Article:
New introductions of wet soups, both RTS and condensed, have outnumbered those of dry soups over the last five years by three or four to one, a margin which equates, roughly, to the market share relationship between the two forms.
While the total number of soup launches fell slightly in 2010, the decline was the result of a 30% drop in dry soup launches. The number of wet soup launches held steady. Dry soup brands may be missing an opportunity to introduce new products that improve health perceptions and expand the selection of flavor experiences.
Convenience and ease of preparation (microwaveable and ease-of-use) continue to dominate the list of packaging claims and, collectively, have appeared on the packages of well over half of new soup products launched in the last five years. Where manufacturers have reacted to consumer needs that reflect an increasingly frugal mindset, the number of new soups that claim to be premium has declined over the last two years, while economy soups have reached a new high.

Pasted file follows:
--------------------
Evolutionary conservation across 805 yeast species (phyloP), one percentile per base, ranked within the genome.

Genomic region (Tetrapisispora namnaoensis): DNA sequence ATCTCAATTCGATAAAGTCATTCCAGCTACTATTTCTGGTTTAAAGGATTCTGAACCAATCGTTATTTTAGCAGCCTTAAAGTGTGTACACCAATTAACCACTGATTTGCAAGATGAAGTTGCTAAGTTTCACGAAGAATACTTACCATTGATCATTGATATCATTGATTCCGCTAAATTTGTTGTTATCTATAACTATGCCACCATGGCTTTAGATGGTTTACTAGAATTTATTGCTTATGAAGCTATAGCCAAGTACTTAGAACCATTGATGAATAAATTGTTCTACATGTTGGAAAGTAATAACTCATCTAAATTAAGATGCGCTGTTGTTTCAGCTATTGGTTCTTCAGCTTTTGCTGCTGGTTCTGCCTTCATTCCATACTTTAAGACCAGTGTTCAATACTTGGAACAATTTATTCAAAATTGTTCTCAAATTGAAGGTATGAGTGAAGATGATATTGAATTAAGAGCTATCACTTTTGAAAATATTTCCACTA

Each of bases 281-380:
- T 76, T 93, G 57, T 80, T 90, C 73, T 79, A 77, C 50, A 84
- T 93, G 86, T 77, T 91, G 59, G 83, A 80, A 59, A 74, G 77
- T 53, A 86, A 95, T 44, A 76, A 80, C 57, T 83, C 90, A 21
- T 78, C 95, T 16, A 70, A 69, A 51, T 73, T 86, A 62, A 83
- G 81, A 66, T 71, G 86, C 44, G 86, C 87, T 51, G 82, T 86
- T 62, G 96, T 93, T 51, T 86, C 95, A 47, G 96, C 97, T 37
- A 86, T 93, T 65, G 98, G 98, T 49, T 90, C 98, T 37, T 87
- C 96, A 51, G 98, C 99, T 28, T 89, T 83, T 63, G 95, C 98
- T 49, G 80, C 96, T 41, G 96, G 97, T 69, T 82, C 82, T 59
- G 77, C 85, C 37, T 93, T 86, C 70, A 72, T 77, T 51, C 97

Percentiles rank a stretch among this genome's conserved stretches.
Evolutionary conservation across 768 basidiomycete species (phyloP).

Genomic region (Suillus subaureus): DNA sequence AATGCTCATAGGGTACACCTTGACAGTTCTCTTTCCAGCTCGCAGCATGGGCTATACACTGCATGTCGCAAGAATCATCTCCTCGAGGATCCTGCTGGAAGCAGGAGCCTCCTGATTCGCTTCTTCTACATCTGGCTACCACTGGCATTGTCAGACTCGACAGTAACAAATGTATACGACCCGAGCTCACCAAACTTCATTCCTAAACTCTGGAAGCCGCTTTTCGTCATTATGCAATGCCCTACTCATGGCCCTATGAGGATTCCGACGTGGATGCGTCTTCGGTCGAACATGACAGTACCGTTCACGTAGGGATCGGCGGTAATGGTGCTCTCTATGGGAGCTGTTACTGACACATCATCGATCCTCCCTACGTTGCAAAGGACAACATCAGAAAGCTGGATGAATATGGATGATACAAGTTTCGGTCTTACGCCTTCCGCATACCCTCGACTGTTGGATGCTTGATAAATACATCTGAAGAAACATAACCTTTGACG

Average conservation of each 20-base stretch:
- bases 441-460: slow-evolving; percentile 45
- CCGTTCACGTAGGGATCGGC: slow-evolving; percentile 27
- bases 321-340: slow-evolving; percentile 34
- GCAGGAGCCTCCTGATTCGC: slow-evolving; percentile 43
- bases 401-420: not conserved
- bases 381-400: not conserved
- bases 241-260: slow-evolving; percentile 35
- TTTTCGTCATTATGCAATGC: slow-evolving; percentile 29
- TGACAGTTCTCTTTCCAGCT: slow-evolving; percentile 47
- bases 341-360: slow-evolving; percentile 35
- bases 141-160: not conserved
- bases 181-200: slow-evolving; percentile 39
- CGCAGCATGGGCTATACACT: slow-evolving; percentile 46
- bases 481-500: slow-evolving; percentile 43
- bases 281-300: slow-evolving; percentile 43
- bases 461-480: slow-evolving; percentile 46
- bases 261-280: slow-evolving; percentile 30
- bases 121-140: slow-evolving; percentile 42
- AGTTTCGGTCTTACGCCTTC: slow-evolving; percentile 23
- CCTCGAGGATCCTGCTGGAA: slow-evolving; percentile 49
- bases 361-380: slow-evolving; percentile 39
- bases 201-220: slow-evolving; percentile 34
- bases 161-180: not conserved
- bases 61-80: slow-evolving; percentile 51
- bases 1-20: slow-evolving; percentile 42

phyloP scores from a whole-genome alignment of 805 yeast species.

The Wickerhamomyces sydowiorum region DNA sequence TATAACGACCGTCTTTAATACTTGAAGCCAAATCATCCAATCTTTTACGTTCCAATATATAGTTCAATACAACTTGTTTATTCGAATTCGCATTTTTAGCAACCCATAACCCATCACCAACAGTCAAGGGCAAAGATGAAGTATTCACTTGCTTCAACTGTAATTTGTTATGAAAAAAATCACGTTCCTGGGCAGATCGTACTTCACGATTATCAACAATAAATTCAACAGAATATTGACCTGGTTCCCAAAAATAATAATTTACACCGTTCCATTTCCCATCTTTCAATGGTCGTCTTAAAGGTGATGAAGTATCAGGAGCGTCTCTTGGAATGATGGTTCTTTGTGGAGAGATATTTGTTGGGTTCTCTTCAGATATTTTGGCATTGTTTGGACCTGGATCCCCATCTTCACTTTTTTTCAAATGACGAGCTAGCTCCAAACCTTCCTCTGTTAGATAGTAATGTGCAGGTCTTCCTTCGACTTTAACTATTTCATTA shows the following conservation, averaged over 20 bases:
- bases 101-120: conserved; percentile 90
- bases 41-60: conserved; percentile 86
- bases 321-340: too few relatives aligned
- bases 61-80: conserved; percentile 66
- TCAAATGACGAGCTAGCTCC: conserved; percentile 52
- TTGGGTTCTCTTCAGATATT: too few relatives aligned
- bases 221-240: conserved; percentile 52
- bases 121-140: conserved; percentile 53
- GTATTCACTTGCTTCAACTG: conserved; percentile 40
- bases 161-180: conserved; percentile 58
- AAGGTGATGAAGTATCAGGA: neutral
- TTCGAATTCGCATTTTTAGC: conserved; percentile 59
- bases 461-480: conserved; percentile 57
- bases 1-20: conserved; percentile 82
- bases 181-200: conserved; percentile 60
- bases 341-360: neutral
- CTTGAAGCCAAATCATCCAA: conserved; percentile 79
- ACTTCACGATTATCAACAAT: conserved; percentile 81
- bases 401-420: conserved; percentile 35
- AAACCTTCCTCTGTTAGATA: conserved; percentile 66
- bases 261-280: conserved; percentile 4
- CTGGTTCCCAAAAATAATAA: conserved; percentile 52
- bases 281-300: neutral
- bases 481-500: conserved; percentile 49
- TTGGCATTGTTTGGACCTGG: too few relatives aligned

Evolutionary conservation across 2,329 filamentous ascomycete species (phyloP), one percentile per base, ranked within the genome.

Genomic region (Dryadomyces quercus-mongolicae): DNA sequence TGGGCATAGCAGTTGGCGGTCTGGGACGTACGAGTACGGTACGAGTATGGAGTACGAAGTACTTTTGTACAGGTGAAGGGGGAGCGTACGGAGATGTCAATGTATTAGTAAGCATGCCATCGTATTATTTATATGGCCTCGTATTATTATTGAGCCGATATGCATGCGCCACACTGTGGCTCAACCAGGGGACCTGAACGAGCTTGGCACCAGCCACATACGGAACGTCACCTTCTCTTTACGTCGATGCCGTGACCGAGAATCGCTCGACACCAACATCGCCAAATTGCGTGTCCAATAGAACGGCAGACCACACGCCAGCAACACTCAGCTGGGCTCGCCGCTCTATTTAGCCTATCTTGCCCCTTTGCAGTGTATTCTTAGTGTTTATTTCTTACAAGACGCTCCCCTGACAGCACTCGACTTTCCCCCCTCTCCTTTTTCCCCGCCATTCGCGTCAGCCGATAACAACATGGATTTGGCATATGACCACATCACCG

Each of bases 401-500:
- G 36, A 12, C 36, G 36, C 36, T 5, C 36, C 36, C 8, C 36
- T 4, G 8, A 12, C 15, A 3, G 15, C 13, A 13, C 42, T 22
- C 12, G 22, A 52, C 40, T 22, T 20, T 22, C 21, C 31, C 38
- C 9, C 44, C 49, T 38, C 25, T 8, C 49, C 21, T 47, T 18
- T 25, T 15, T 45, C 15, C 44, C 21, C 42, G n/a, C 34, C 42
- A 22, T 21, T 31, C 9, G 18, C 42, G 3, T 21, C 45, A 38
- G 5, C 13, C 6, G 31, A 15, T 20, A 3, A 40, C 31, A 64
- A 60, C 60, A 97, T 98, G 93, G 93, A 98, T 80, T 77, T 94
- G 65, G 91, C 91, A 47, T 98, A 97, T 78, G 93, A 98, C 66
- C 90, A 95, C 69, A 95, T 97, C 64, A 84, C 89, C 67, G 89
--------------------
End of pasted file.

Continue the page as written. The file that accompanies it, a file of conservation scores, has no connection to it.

As might be expected, both the number of new organic soup products and organic sales through natural stores have declined in the last two years. However, this belies growth of natural/more healthy in FDMx, where sales of brands such as Kitchen Basics, Swanson Natural Goodness and Campbell's Chunky Healthy Request (condensed wet and RTS) have all grown--thus indicating consumers will buy soup with the right message. (See chart "Souping It.")
Pacific Natural Foods seemed to summarize all the perceived consumer needs in one broth, Pacific Natural Foods All Natural Chicken Broth, which is made with low-sodium, grain-fed chicken, contains no hormones/antibiotics and uses organic seasonings. Despite the fact that side dishes span a wide range of segments, many of the same themes emerge in new product introductions, and Mintel notes innovation in private label, health/organic, convenience, ethnic and premium.
What is Happening with Store Brands?